Industrial Lubricants, also commonly yet mistakenly known as Tar or Asphalt, is the residual section, and the heaviest part of the crude oil. It has the highest boiling point and therefore, remains at the bottom of the fractions of the crude oil. It is black in color, sticky and thick. This thickness of the bitumen does not allow it to flow smoothly and thus, makes it a very viscous semi-solid.
Properties and Uses of Bitumen
It is expected that the global demand for bitumen will continually rise at a rate of 3.6% through 2018. Developed countries like the USA were the largest consumers of bitumen but now with a focus on infrastructural development, developing countries in Asia will take over as the growing markets for bitumen.
The wide variety of bitumen properties makes it an excellent material of use in multiple industries, including the construction industry. Here is how and why bitumen is used throughout the globe for a multitude of purposes:
Bitumen’s viscous and heavy load resistant properties allow asphalt, used in the construction of roads, to be flexible and durable. The bitumen’s elasticity also helps roads survive the extreme temperature and weather changes.
Bitumen’s ability to withstand structural movements and its waterproof capabilities make it an excellent choice of material to be used for roofing. Around 95% of the global bitumen demand is for paving roads and roofing. The remaining 5% comprises of a number of mentioned and more secondary applications.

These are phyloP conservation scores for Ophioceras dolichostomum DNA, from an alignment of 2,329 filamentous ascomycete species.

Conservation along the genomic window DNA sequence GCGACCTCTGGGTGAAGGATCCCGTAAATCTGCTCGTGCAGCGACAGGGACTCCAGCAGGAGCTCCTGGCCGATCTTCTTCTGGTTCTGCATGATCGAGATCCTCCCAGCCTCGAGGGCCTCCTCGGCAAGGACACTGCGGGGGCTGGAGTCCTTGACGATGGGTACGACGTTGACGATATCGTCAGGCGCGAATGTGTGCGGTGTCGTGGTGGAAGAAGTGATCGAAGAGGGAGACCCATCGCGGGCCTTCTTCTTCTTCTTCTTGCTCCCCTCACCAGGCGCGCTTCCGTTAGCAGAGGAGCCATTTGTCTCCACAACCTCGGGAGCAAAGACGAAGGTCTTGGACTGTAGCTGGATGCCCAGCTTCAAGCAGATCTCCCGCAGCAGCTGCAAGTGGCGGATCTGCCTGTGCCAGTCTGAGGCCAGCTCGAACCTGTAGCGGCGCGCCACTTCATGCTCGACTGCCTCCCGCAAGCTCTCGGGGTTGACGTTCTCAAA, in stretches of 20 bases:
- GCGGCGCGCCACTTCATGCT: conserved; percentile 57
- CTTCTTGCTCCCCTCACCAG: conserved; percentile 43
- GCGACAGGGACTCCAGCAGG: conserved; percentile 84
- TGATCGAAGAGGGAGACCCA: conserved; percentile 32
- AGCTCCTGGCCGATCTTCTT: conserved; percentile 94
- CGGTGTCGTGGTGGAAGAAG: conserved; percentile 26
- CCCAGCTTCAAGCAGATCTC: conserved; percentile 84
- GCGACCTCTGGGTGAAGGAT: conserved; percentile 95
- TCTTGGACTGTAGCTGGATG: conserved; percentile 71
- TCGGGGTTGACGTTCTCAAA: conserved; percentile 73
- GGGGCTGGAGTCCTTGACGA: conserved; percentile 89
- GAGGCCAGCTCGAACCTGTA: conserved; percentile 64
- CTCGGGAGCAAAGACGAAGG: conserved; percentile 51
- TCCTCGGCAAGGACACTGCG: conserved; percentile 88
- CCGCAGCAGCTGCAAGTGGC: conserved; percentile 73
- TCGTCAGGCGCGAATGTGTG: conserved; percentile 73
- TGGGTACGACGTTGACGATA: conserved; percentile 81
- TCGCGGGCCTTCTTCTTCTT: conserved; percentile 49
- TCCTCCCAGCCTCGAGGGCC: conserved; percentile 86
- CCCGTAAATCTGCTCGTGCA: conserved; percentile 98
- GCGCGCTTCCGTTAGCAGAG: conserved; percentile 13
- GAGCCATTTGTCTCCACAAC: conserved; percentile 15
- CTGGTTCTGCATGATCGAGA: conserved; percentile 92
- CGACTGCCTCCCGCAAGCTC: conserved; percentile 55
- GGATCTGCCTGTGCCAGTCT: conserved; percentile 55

Forms of bitumen
Following are the usual forms of bitumen:
- Bitumen Emulsion: It is a liquid product containing bitumen to a great extent in an aqueous medium. The bitumen is in a very finely divided state and it is suspended in the aqueous medium with the help of some suitable stabilizing agents.
- Blown Bitumen: It is a special type of bitumen which is obtained by passing air under pressure at a higher temperature. Such bitumen can be used as roofing & damp-proofing felts, in the manufacturing of pipe asphalts & joint fillers, as heat insulating material, etc.
- Cut-back bitumen: It is obtained by fluxing asphaltic bitumen in presence of some suitable liquid distillates of coal tar or petroleum. It can be applied cold as bitumen paint.
- Plastic bitumen: It consists of bitumen, thinner and suitable inert filler. The amount of inert filler is about 40% to 45%. It is used for filling cracks in masonry structures, for stopping leakages, etc.
- Straight run bitumen: When the bitumen is being distilled to a definite viscosity or penetration without further treatment, it is known as the straight run bitumen.
Similarities between Bitumen and Tar
Bitumen and tar are both viscous dark organic liquids which seep out of the ground. They are also both used as waterproofing and sealing agents in the construction of boats and buildings. They also both have medicinal uses.
Differences between Bitumen and Tar
Although there are many similarities, there are some differences between bitumen and tar. They include the following.
Bitumen is primarily composed of aromatic hydrocarbons associated with oil deposits. Tar, on the other hand, can form in association with oil or it can be formed from wood.
Bitumen can occur in solid form or as a dark viscous liquid whereas tar is chemically distinct and occurs primarily as a viscous liquid.
Bitumen occurs naturally and can be prospected from the ground whereas tar is usually produced through distillation.